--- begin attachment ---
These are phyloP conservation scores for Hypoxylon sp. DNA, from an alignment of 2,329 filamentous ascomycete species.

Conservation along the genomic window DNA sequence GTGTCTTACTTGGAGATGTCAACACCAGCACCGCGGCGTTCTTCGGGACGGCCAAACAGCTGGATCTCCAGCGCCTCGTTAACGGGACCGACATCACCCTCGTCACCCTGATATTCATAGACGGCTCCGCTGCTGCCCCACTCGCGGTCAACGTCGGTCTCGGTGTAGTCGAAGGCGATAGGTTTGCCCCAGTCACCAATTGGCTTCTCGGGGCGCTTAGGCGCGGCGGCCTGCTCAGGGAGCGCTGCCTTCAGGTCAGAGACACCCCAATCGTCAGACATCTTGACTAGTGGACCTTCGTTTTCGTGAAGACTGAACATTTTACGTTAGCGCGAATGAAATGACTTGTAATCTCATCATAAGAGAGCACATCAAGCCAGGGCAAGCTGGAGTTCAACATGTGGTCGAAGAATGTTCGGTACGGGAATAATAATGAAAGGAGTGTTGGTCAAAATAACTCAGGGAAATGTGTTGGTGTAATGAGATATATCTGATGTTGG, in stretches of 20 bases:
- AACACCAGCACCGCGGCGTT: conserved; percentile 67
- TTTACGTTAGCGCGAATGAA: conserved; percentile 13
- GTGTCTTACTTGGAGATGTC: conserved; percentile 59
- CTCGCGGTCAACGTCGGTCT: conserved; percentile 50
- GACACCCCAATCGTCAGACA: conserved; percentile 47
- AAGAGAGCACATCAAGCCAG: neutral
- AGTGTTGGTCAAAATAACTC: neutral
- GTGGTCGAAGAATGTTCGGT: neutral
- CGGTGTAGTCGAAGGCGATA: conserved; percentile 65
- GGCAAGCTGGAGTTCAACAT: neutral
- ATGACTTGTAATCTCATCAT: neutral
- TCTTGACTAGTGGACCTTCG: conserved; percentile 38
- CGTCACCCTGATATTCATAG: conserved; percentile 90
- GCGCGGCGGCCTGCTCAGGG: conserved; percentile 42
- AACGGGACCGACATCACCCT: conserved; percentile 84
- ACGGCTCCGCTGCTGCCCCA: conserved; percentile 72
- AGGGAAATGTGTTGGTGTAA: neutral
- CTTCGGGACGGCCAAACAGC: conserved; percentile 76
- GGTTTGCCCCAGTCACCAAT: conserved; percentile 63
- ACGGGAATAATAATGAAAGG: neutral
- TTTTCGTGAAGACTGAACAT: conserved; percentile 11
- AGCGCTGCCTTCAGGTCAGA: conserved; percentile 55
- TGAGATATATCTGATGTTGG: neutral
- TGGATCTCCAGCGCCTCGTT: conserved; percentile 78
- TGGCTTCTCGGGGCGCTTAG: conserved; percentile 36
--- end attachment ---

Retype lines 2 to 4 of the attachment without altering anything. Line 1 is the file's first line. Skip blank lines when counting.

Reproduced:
Conservation along the genomic window DNA sequence GTGTCTTACTTGGAGATGTCAACACCAGCACCGCGGCGTTCTTCGGGACGGCCAAACAGCTGGATCTCCAGCGCCTCGTTAACGGGACCGACATCACCCTCGTCACCCTGATATTCATAGACGGCTCCGCTGCTGCCCCACTCGCGGTCAACGTCGGTCTCGGTGTAGTCGAAGGCGATAGGTTTGCCCCAGTCACCAATTGGCTTCTCGGGGCGCTTAGGCGCGGCGGCCTGCTCAGGGAGCGCTGCCTTCAGGTCAGAGACACCCCAATCGTCAGACATCTTGACTAGTGGACCTTCGTTTTCGTGAAGACTGAACATTTTACGTTAGCGCGAATGAAATGACTTGTAATCTCATCATAAGAGAGCACATCAAGCCAGGGCAAGCTGGAGTTCAACATGTGGTCGAAGAATGTTCGGTACGGGAATAATAATGAAAGGAGTGTTGGTCAAAATAACTCAGGGAAATGTGTTGGTGTAATGAGATATATCTGATGTTGG, in stretches of 20 bases:
- AACACCAGCACCGCGGCGTT: conserved; percentile 67
- TTTACGTTAGCGCGAATGAA: conserved; percentile 13